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On Friday night, Jerry Seinfeld appeared on “The Late Show with Steven Colbert,” and during his appearance, both Colbert and Seinfeld weighed in on Bill Cosby.

Seinfeld claimed that he was able to listen to Cosby’s standup albums without issue, but Colbert said that the allegations of sexual assault leveled against Cosby meant that he couldn’t do that anymore.

Seinfeld argued that Cosby as the “greatest body of work in comedy,” and Colbert responded that he, too, grew up listening to Cosby, even claiming that the comedian “saved my life” after a childhood tragedy. But even after listening to the albums “every night,” Colbert can’t do it anymore.

“I can’t listen to him now,” Colbert said. “I can’t separate it.”

“I know it’s tragic, but comedy, you know, there’s a lot of tragedy in comedy,” Seinfeld argued, pointing to Jerry Lewis as an example.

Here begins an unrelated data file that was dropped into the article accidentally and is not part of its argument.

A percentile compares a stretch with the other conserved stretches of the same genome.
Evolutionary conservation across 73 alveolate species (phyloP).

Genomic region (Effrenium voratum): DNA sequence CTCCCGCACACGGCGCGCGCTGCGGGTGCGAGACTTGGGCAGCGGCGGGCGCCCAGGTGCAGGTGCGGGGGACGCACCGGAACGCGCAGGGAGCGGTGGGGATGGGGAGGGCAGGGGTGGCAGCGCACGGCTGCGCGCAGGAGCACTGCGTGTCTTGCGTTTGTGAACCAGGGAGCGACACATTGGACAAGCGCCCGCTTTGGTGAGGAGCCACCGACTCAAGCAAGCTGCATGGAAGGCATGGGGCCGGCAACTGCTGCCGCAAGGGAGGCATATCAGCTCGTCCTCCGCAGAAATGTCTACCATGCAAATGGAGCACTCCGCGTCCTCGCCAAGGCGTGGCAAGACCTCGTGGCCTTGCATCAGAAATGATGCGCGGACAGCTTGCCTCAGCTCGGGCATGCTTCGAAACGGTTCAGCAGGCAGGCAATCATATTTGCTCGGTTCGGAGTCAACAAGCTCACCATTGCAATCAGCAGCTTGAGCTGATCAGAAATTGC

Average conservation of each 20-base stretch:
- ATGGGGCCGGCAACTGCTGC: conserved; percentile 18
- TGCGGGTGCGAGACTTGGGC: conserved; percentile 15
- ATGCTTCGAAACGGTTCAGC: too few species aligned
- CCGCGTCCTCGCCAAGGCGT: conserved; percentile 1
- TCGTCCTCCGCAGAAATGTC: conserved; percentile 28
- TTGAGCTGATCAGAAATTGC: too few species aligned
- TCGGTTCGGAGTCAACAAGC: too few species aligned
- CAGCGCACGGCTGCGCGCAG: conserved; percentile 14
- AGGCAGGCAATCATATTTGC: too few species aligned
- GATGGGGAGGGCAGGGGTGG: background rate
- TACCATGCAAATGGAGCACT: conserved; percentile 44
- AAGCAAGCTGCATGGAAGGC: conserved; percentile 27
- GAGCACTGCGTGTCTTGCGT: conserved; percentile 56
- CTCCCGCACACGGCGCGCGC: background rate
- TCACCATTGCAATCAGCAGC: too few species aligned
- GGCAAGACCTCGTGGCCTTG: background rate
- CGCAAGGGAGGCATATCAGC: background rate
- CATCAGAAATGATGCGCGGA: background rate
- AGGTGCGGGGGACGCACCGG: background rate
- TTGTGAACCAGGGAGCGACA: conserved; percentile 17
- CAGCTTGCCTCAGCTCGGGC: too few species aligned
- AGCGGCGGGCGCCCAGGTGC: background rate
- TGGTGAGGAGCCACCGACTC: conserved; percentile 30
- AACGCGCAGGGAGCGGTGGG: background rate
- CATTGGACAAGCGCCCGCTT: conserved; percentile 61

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Lewis recently came under fire because he excluded six of his children from his will. But as for the comparison, Colbert said that it was “kind of hilarious” but that the two controversies were nowhere near the same.

“That’s like, he denied them money. That’s not the same thing as slipping them a roofie,” the host said. Seinfeld, though, seemed unmoved. “We need the comedy,” he argued.

The two of them continued to talk even during the commercial break, with Seinfeld admitting when the cameras were rolling again that, after the chat, he had “realized it would bother me” to continue listening to Cosby’s albums.

He did, however, pose one more question: “Should the comedic work stand on its own separate of the criminality?”

But Colbert finally put the argument to rest with the response: “Part of him was the charming fatherly figure, too, and all of that is gone.”